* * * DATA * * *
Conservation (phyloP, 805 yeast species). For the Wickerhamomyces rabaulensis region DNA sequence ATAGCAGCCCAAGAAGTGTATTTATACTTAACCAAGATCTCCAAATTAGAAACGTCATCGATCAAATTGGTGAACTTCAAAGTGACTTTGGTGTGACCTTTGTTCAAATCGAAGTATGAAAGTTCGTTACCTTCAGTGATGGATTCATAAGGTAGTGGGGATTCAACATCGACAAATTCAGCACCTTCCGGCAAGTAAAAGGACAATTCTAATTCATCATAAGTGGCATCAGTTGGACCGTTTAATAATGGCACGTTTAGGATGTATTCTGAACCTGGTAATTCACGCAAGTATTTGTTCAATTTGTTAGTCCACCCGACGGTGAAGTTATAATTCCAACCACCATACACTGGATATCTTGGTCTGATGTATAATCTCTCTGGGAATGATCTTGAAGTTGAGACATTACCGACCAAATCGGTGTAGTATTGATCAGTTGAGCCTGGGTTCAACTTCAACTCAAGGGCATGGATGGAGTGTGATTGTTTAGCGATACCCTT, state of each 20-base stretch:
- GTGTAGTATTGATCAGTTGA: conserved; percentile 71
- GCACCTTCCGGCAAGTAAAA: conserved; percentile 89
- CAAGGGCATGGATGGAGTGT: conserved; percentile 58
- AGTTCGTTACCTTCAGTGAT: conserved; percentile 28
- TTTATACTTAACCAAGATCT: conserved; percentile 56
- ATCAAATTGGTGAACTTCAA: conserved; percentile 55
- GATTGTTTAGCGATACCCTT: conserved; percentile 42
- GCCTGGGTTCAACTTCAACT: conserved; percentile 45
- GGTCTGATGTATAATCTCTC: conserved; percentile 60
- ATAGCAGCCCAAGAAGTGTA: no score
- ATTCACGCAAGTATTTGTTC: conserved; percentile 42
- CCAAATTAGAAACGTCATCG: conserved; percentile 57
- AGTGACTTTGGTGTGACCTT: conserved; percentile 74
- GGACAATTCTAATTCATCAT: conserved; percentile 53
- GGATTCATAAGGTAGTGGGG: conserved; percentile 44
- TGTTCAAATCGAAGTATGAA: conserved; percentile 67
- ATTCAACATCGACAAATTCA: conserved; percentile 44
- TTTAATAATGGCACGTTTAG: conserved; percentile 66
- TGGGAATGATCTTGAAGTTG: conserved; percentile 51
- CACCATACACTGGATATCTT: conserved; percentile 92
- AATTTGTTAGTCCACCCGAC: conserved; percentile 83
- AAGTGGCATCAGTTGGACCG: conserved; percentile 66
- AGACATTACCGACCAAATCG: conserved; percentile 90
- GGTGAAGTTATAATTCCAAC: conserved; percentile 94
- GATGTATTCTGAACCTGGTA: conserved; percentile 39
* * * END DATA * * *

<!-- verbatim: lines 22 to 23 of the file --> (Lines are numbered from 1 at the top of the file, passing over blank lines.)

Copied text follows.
- AATTTGTTAGTCCACCCGAC: conserved; percentile 83
- AAGTGGCATCAGTTGGACCG: conserved; percentile 66